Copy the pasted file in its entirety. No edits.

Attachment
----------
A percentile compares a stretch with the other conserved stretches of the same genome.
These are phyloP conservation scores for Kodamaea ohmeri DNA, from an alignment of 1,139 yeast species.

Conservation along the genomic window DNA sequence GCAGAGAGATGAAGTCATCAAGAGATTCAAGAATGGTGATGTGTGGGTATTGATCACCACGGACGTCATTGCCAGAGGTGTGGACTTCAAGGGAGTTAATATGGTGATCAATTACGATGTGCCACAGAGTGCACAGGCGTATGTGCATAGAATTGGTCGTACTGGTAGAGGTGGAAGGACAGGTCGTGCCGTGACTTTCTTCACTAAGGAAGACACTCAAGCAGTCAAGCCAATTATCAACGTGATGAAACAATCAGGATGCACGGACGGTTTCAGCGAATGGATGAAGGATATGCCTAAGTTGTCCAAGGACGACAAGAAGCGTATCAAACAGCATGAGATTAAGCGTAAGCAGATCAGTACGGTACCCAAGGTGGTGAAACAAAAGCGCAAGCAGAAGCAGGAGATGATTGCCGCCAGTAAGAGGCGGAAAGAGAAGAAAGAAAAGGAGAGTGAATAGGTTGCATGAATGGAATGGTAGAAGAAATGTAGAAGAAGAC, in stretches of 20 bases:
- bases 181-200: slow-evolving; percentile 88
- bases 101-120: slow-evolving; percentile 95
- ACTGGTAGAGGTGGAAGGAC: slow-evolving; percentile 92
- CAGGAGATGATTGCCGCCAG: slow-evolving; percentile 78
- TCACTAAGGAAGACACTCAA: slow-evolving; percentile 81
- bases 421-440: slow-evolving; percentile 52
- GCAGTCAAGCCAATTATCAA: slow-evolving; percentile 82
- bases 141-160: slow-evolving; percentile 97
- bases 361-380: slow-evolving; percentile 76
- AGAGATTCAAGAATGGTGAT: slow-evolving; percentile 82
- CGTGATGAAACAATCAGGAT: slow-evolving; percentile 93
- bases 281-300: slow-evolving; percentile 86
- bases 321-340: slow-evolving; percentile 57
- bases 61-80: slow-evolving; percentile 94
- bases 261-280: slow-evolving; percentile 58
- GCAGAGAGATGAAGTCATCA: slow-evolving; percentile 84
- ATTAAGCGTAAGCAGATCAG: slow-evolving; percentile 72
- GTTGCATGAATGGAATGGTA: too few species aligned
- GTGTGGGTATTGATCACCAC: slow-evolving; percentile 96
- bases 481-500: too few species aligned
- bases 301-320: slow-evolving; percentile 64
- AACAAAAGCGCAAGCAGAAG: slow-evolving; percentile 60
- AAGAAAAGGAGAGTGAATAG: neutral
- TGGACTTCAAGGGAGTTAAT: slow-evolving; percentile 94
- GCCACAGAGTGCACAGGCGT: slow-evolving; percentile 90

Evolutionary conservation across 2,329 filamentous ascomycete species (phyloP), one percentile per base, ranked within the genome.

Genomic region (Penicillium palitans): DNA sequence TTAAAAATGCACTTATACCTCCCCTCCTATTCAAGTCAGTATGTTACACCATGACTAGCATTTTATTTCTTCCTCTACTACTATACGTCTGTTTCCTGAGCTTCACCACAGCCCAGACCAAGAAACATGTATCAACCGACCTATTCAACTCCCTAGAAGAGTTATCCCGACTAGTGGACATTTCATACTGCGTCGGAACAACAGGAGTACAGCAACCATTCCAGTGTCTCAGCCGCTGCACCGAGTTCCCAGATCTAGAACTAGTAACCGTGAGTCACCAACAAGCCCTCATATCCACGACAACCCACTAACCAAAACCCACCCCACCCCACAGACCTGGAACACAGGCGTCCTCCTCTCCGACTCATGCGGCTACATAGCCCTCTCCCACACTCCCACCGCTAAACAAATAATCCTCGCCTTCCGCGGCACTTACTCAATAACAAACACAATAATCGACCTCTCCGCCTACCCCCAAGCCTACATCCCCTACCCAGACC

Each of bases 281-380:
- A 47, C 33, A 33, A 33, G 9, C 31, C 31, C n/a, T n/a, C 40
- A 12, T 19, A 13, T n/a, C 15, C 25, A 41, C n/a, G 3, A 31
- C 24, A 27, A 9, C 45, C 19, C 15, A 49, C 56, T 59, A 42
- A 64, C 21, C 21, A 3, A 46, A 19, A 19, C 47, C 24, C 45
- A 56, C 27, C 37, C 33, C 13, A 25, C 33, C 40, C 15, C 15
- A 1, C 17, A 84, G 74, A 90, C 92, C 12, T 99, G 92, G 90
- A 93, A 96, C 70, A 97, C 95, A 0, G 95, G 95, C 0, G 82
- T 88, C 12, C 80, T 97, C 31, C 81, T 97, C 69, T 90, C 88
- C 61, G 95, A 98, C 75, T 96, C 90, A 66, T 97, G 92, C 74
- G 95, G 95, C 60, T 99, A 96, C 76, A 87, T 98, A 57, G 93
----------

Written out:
A percentile compares a stretch with the other conserved stretches of the same genome.
These are phyloP conservation scores for Kodamaea ohmeri DNA, from an alignment of 1,139 yeast species.

Conservation along the genomic window DNA sequence GCAGAGAGATGAAGTCATCAAGAGATTCAAGAATGGTGATGTGTGGGTATTGATCACCACGGACGTCATTGCCAGAGGTGTGGACTTCAAGGGAGTTAATATGGTGATCAATTACGATGTGCCACAGAGTGCACAGGCGTATGTGCATAGAATTGGTCGTACTGGTAGAGGTGGAAGGACAGGTCGTGCCGTGACTTTCTTCACTAAGGAAGACACTCAAGCAGTCAAGCCAATTATCAACGTGATGAAACAATCAGGATGCACGGACGGTTTCAGCGAATGGATGAAGGATATGCCTAAGTTGTCCAAGGACGACAAGAAGCGTATCAAACAGCATGAGATTAAGCGTAAGCAGATCAGTACGGTACCCAAGGTGGTGAAACAAAAGCGCAAGCAGAAGCAGGAGATGATTGCCGCCAGTAAGAGGCGGAAAGAGAAGAAAGAAAAGGAGAGTGAATAGGTTGCATGAATGGAATGGTAGAAGAAATGTAGAAGAAGAC, in stretches of 20 bases:
- bases 181-200: slow-evolving; percentile 88
- bases 101-120: slow-evolving; percentile 95
- ACTGGTAGAGGTGGAAGGAC: slow-evolving; percentile 92
- CAGGAGATGATTGCCGCCAG: slow-evolving; percentile 78
- TCACTAAGGAAGACACTCAA: slow-evolving; percentile 81
- bases 421-440: slow-evolving; percentile 52
- GCAGTCAAGCCAATTATCAA: slow-evolving; percentile 82
- bases 141-160: slow-evolving; percentile 97
- bases 361-380: slow-evolving; percentile 76
- AGAGATTCAAGAATGGTGAT: slow-evolving; percentile 82
- CGTGATGAAACAATCAGGAT: slow-evolving; percentile 93
- bases 281-300: slow-evolving; percentile 86
- bases 321-340: slow-evolving; percentile 57
- bases 61-80: slow-evolving; percentile 94
- bases 261-280: slow-evolving; percentile 58
- GCAGAGAGATGAAGTCATCA: slow-evolving; percentile 84
- ATTAAGCGTAAGCAGATCAG: slow-evolving; percentile 72
- GTTGCATGAATGGAATGGTA: too few species aligned
- GTGTGGGTATTGATCACCAC: slow-evolving; percentile 96
- bases 481-500: too few species aligned
- bases 301-320: slow-evolving; percentile 64
- AACAAAAGCGCAAGCAGAAG: slow-evolving; percentile 60
- AAGAAAAGGAGAGTGAATAG: neutral
- TGGACTTCAAGGGAGTTAAT: slow-evolving; percentile 94
- GCCACAGAGTGCACAGGCGT: slow-evolving; percentile 90

Evolutionary conservation across 2,329 filamentous ascomycete species (phyloP), one percentile per base, ranked within the genome.

Genomic region (Penicillium palitans): DNA sequence TTAAAAATGCACTTATACCTCCCCTCCTATTCAAGTCAGTATGTTACACCATGACTAGCATTTTATTTCTTCCTCTACTACTATACGTCTGTTTCCTGAGCTTCACCACAGCCCAGACCAAGAAACATGTATCAACCGACCTATTCAACTCCCTAGAAGAGTTATCCCGACTAGTGGACATTTCATACTGCGTCGGAACAACAGGAGTACAGCAACCATTCCAGTGTCTCAGCCGCTGCACCGAGTTCCCAGATCTAGAACTAGTAACCGTGAGTCACCAACAAGCCCTCATATCCACGACAACCCACTAACCAAAACCCACCCCACCCCACAGACCTGGAACACAGGCGTCCTCCTCTCCGACTCATGCGGCTACATAGCCCTCTCCCACACTCCCACCGCTAAACAAATAATCCTCGCCTTCCGCGGCACTTACTCAATAACAAACACAATAATCGACCTCTCCGCCTACCCCCAAGCCTACATCCCCTACCCAGACC

Each of bases 281-380:
- A 47, C 33, A 33, A 33, G 9, C 31, C 31, C n/a, T n/a, C 40
- A 12, T 19, A 13, T n/a, C 15, C 25, A 41, C n/a, G 3, A 31
- C 24, A 27, A 9, C 45, C 19, C 15, A 49, C 56, T 59, A 42
- A 64, C 21, C 21, A 3, A 46, A 19, A 19, C 47, C 24, C 45
- A 56, C 27, C 37, C 33, C 13, A 25, C 33, C 40, C 15, C 15
- A 1, C 17, A 84, G 74, A 90, C 92, C 12, T 99, G 92, G 90
- A 93, A 96, C 70, A 97, C 95, A 0, G 95, G 95, C 0, G 82
- T 88, C 12, C 80, T 97, C 31, C 81, T 97, C 69, T 90, C 88
- C 61, G 95, A 98, C 75, T 96, C 90, A 66, T 97, G 92, C 74
- G 95, G 95, C 60, T 99, A 96, C 76, A 87, T 98, A 57, G 93